Damning them since 1979

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Photo: Vijay Pandey
Photo: Vijay Pandey

Under the scorching sun, when Gasra Devi stood up to speak about her plight, many in Nimbola village, Madhya Pradesh (MP), could relate to her predicament. Devi was almost in tears while speaking. The stinging pain she has endured for almost 25 years was now visible to others as well. For all these years she was running from pillar to post to get an alternate housing plot as a compensation for land acquired by the government during the construction of the Sardar Sarovar dam on the Narmada River.

The tragic tale is not confined to one village. It extends to 116 other villages in MP, 33 in Maharashtra and 19 in Gujarat since 1979, when the project took shape. However, the respective state governments have failed to rehabilitate those who got affected in the process. On top of this, they decided to increase the height of the dam in complete violation of the Supreme Court order.

The apex court order clearly states that any further construction on the dam is possible only after the rehabilitation of presently displaced families.

However, the governments of MP, Gujarat and Maharashtra have claimed before the SC that the displaced families were resettled as per the apex court’s order. They have also said that by increasing the height of the dam, electricity generation will improve considerably in the region apart from being helpful for the irrigation of more lands in Gujarat.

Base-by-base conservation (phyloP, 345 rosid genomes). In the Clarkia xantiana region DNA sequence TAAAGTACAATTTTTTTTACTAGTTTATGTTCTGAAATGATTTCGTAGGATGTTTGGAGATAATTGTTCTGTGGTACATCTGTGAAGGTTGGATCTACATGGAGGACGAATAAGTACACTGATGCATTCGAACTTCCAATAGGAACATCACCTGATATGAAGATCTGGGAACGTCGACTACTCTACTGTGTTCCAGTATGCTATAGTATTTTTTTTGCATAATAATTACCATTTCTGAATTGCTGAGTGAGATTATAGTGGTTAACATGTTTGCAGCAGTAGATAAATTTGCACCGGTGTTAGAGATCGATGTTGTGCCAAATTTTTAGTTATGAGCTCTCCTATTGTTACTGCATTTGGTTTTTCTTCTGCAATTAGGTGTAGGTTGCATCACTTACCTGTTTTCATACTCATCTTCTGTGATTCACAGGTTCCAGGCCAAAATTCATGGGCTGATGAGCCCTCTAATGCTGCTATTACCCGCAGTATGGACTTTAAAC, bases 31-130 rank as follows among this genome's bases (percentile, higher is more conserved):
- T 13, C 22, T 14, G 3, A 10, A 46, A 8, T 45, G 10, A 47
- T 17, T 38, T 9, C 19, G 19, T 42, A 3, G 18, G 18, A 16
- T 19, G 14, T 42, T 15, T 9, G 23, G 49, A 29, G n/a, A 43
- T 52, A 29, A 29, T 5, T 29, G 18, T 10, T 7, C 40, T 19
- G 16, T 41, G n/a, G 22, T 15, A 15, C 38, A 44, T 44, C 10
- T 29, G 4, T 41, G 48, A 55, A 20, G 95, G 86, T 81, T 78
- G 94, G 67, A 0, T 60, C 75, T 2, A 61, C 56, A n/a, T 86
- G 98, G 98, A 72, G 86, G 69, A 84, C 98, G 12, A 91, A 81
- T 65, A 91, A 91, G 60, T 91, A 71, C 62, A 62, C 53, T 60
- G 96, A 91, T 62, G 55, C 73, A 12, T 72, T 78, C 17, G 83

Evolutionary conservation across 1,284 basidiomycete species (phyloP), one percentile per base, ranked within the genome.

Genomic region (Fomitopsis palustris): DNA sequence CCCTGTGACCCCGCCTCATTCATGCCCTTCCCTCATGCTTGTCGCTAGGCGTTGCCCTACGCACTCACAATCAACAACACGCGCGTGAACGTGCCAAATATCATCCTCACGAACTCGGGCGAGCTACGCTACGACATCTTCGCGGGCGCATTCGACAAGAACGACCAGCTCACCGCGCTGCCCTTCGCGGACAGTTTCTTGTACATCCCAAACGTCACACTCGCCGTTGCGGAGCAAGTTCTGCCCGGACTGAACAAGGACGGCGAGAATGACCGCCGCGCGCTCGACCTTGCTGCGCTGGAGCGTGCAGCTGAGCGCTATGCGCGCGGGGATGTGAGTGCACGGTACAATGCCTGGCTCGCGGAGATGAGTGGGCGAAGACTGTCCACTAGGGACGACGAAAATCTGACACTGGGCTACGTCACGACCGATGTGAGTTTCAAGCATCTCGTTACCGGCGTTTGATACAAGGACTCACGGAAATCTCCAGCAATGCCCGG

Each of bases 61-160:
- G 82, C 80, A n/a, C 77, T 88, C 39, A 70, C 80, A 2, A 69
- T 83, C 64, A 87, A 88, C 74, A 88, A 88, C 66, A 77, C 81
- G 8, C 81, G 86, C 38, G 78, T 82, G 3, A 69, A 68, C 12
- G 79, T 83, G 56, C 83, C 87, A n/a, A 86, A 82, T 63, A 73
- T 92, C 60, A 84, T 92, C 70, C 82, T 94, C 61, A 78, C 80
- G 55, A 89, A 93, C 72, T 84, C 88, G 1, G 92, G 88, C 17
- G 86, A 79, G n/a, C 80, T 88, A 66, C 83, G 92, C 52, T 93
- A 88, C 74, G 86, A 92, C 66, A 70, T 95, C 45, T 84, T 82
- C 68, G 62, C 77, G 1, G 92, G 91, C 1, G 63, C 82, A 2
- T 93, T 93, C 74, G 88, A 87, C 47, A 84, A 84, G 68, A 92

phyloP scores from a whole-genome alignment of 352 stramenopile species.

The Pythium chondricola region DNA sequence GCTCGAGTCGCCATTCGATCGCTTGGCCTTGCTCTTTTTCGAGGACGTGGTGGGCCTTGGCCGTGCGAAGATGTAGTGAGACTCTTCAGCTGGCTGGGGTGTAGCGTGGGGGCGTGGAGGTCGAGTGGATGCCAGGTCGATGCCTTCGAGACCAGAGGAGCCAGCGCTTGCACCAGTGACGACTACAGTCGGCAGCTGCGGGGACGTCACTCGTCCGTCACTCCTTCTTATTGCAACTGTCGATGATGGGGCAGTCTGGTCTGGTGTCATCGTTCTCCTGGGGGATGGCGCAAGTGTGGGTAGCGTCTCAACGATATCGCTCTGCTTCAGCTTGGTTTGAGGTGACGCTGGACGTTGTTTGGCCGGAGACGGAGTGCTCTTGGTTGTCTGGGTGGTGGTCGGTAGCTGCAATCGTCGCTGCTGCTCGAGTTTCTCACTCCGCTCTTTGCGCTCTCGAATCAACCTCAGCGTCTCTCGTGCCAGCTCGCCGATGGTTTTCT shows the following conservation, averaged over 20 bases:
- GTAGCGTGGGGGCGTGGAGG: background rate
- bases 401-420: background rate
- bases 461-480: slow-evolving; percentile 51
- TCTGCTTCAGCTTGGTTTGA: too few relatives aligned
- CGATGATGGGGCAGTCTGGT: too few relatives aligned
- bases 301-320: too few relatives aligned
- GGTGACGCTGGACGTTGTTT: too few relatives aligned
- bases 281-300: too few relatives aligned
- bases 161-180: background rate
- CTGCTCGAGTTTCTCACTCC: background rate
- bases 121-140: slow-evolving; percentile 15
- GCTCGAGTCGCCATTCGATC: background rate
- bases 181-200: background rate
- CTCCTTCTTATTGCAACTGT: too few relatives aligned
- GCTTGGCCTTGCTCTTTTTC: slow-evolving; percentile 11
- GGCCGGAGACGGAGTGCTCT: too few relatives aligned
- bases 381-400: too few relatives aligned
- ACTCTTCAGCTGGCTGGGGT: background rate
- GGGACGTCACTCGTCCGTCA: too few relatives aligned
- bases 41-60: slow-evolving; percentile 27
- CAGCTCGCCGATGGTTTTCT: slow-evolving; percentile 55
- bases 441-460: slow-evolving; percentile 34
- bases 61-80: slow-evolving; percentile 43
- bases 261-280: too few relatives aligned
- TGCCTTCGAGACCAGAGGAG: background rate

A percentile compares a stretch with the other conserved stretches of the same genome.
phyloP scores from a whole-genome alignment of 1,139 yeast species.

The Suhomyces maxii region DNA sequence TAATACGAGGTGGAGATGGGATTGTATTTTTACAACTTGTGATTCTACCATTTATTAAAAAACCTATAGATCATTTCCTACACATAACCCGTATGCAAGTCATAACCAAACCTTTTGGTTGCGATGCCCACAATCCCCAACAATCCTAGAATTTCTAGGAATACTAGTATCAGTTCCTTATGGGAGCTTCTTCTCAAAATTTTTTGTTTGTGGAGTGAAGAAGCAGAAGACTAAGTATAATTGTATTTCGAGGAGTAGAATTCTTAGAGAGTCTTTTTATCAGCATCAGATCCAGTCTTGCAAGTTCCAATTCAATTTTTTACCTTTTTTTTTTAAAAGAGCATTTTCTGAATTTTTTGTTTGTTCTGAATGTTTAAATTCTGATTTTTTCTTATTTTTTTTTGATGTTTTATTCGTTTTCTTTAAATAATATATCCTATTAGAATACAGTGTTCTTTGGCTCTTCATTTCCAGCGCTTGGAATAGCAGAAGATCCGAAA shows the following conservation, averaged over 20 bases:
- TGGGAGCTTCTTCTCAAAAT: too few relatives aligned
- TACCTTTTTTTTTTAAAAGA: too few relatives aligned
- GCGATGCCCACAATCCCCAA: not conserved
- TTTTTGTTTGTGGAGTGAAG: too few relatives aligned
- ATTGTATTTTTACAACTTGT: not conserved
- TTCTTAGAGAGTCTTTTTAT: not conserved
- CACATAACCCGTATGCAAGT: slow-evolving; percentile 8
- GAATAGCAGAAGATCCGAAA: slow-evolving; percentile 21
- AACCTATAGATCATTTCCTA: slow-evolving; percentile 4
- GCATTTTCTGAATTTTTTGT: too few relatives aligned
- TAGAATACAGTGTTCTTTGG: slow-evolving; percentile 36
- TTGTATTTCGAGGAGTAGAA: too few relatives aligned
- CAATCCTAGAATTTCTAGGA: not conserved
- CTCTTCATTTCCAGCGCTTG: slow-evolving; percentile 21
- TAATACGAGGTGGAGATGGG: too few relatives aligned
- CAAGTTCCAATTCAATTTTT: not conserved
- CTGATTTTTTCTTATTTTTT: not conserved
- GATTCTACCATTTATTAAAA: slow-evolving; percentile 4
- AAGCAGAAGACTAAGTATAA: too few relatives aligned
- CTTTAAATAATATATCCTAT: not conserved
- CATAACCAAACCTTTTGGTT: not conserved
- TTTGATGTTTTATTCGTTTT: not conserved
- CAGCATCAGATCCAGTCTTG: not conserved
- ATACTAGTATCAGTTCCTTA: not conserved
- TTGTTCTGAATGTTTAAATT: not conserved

In 2014, when the BJP government came to power at the Centre, it decided to increase the height of the dam by 17 metres, from 121.92 metres to 138.68 metres (as fixed by Narmada Water Dam Tribunal). The work for the same also started in October 2014.

With the promise of rehabilitating the displaced families yet to be fulfilled, the increase in the height of the dam will only multiply the number of affected villagers seeking adequate compensation. The threat of submergence will also be very high under the circumstances.

The 2013 monsoon has proved that if the height is increased to 138.68 metres, in the event of a flood, nothing can be saved.

Currently, more than 45,000 families, comprising of a large number of farmers and tribal, are living in the red (danger) zone areas, which is under the constant threat of submergence.

As part of the Independent People’s Tribunal on Sardar Sarovar Dam, four retired judges — Panachand Jain (Rajasthan), VD Gyani and NK Mohan (MP) and Nagamohan Das(Karnataka) — visited the Barwani district of MP to check if complaints of lack of rehabilitation of people displaced by the Sardar Sarovar dam were valid.

They then prepared a report citing blatant human rights violation in the villages after hearing the plight of people like Gasra Devi.

On 11 and 12 September, they (the judges) went to the villages vulnerable to submergence and heard the pleas of 10,000 families, who got affected by the Sardar Sarovar Dam project. It included all those who have got entangled in the fake registries scam, received insufficient cash and been denied land.

“Several government reports were fabricated,” says NK Modi, retired justice of Madhya Pradesh High Court. “Many villagers were victimised as they were denied the right to livelihood. Fertile lands from the farmers were also taken away.”

Notably, the agricultural land near the dam produces many crops annually such as wheat, maize, cotton, bananas, papaya, soya bean, lemon and sugar cane. These are then supplied to places such as Mumbai, Pune, Delhi and the cities of Gujarat.

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